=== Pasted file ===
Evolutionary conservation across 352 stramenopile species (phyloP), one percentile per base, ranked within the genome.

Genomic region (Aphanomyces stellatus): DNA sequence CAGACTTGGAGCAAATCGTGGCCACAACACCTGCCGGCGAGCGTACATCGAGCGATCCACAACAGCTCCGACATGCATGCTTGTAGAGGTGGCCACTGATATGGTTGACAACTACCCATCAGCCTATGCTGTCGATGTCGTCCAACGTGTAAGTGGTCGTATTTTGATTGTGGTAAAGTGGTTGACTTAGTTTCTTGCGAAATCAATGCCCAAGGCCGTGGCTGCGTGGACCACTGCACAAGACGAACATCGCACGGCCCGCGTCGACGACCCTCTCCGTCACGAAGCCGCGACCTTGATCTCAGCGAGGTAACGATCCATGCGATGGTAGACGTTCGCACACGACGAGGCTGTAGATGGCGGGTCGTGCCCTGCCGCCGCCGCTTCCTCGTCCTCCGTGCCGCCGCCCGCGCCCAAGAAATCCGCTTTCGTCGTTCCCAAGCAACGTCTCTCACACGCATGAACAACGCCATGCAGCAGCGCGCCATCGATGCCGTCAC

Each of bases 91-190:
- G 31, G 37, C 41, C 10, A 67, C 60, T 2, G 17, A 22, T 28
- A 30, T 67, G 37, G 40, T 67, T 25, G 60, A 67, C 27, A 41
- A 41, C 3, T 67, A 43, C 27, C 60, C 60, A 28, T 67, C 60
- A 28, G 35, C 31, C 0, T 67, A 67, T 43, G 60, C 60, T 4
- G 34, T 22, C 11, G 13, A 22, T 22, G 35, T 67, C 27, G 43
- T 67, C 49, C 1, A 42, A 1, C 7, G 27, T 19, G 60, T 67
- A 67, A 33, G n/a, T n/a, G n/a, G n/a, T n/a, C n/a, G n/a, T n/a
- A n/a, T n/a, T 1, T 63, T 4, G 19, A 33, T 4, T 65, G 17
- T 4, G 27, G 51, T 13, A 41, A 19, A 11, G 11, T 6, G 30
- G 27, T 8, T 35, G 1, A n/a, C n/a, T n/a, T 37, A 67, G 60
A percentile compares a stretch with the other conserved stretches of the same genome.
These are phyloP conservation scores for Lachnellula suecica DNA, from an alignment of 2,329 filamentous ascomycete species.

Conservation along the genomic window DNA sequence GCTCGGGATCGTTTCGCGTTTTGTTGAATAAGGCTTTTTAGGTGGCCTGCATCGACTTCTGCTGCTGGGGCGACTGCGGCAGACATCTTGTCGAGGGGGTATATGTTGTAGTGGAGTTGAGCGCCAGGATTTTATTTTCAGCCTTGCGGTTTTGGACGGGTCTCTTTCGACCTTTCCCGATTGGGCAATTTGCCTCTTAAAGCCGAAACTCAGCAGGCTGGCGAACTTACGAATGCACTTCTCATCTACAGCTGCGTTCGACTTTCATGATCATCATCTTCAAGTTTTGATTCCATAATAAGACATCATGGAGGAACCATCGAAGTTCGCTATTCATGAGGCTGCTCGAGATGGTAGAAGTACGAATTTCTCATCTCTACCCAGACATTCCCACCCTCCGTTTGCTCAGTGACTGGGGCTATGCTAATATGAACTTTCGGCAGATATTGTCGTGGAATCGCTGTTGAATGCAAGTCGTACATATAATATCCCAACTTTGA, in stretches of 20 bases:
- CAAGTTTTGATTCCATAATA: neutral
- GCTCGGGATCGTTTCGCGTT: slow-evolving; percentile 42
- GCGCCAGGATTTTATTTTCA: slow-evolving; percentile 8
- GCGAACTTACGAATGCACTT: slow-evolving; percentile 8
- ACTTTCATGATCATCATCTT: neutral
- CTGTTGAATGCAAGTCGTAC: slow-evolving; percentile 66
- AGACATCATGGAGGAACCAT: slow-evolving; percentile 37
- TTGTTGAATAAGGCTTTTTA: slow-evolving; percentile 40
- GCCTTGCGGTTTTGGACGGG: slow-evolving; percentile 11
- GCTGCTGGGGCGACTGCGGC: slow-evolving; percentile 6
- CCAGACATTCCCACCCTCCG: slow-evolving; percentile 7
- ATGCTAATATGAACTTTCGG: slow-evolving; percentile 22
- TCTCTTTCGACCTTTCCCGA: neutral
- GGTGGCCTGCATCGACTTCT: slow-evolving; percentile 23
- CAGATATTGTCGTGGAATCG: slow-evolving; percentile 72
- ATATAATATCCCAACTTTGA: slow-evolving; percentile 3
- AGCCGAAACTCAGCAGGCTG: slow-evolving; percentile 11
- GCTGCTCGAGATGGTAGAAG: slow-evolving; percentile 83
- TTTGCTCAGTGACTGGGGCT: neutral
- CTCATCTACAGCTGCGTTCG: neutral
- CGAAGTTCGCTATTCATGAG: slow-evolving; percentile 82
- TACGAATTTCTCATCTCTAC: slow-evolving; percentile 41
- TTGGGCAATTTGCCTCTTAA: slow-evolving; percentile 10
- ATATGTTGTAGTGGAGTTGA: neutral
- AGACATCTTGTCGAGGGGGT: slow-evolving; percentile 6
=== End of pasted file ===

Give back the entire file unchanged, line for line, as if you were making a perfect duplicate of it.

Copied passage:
Evolutionary conservation across 352 stramenopile species (phyloP), one percentile per base, ranked within the genome.

Genomic region (Aphanomyces stellatus): DNA sequence CAGACTTGGAGCAAATCGTGGCCACAACACCTGCCGGCGAGCGTACATCGAGCGATCCACAACAGCTCCGACATGCATGCTTGTAGAGGTGGCCACTGATATGGTTGACAACTACCCATCAGCCTATGCTGTCGATGTCGTCCAACGTGTAAGTGGTCGTATTTTGATTGTGGTAAAGTGGTTGACTTAGTTTCTTGCGAAATCAATGCCCAAGGCCGTGGCTGCGTGGACCACTGCACAAGACGAACATCGCACGGCCCGCGTCGACGACCCTCTCCGTCACGAAGCCGCGACCTTGATCTCAGCGAGGTAACGATCCATGCGATGGTAGACGTTCGCACACGACGAGGCTGTAGATGGCGGGTCGTGCCCTGCCGCCGCCGCTTCCTCGTCCTCCGTGCCGCCGCCCGCGCCCAAGAAATCCGCTTTCGTCGTTCCCAAGCAACGTCTCTCACACGCATGAACAACGCCATGCAGCAGCGCGCCATCGATGCCGTCAC

Each of bases 91-190:
- G 31, G 37, C 41, C 10, A 67, C 60, T 2, G 17, A 22, T 28
- A 30, T 67, G 37, G 40, T 67, T 25, G 60, A 67, C 27, A 41
- A 41, C 3, T 67, A 43, C 27, C 60, C 60, A 28, T 67, C 60
- A 28, G 35, C 31, C 0, T 67, A 67, T 43, G 60, C 60, T 4
- G 34, T 22, C 11, G 13, A 22, T 22, G 35, T 67, C 27, G 43
- T 67, C 49, C 1, A 42, A 1, C 7, G 27, T 19, G 60, T 67
- A 67, A 33, G n/a, T n/a, G n/a, G n/a, T n/a, C n/a, G n/a, T n/a
- A n/a, T n/a, T 1, T 63, T 4, G 19, A 33, T 4, T 65, G 17
- T 4, G 27, G 51, T 13, A 41, A 19, A 11, G 11, T 6, G 30
- G 27, T 8, T 35, G 1, A n/a, C n/a, T n/a, T 37, A 67, G 60
A percentile compares a stretch with the other conserved stretches of the same genome.
These are phyloP conservation scores for Lachnellula suecica DNA, from an alignment of 2,329 filamentous ascomycete species.

Conservation along the genomic window DNA sequence GCTCGGGATCGTTTCGCGTTTTGTTGAATAAGGCTTTTTAGGTGGCCTGCATCGACTTCTGCTGCTGGGGCGACTGCGGCAGACATCTTGTCGAGGGGGTATATGTTGTAGTGGAGTTGAGCGCCAGGATTTTATTTTCAGCCTTGCGGTTTTGGACGGGTCTCTTTCGACCTTTCCCGATTGGGCAATTTGCCTCTTAAAGCCGAAACTCAGCAGGCTGGCGAACTTACGAATGCACTTCTCATCTACAGCTGCGTTCGACTTTCATGATCATCATCTTCAAGTTTTGATTCCATAATAAGACATCATGGAGGAACCATCGAAGTTCGCTATTCATGAGGCTGCTCGAGATGGTAGAAGTACGAATTTCTCATCTCTACCCAGACATTCCCACCCTCCGTTTGCTCAGTGACTGGGGCTATGCTAATATGAACTTTCGGCAGATATTGTCGTGGAATCGCTGTTGAATGCAAGTCGTACATATAATATCCCAACTTTGA, in stretches of 20 bases:
- CAAGTTTTGATTCCATAATA: neutral
- GCTCGGGATCGTTTCGCGTT: slow-evolving; percentile 42
- GCGCCAGGATTTTATTTTCA: slow-evolving; percentile 8
- GCGAACTTACGAATGCACTT: slow-evolving; percentile 8
- ACTTTCATGATCATCATCTT: neutral
- CTGTTGAATGCAAGTCGTAC: slow-evolving; percentile 66
- AGACATCATGGAGGAACCAT: slow-evolving; percentile 37
- TTGTTGAATAAGGCTTTTTA: slow-evolving; percentile 40
- GCCTTGCGGTTTTGGACGGG: slow-evolving; percentile 11
- GCTGCTGGGGCGACTGCGGC: slow-evolving; percentile 6
- CCAGACATTCCCACCCTCCG: slow-evolving; percentile 7
- ATGCTAATATGAACTTTCGG: slow-evolving; percentile 22
- TCTCTTTCGACCTTTCCCGA: neutral
- GGTGGCCTGCATCGACTTCT: slow-evolving; percentile 23
- CAGATATTGTCGTGGAATCG: slow-evolving; percentile 72
- ATATAATATCCCAACTTTGA: slow-evolving; percentile 3
- AGCCGAAACTCAGCAGGCTG: slow-evolving; percentile 11
- GCTGCTCGAGATGGTAGAAG: slow-evolving; percentile 83
- TTTGCTCAGTGACTGGGGCT: neutral
- CTCATCTACAGCTGCGTTCG: neutral
- CGAAGTTCGCTATTCATGAG: slow-evolving; percentile 82
- TACGAATTTCTCATCTCTAC: slow-evolving; percentile 41
- TTGGGCAATTTGCCTCTTAA: slow-evolving; percentile 10
- ATATGTTGTAGTGGAGTTGA: neutral
- AGACATCTTGTCGAGGGGGT: slow-evolving; percentile 6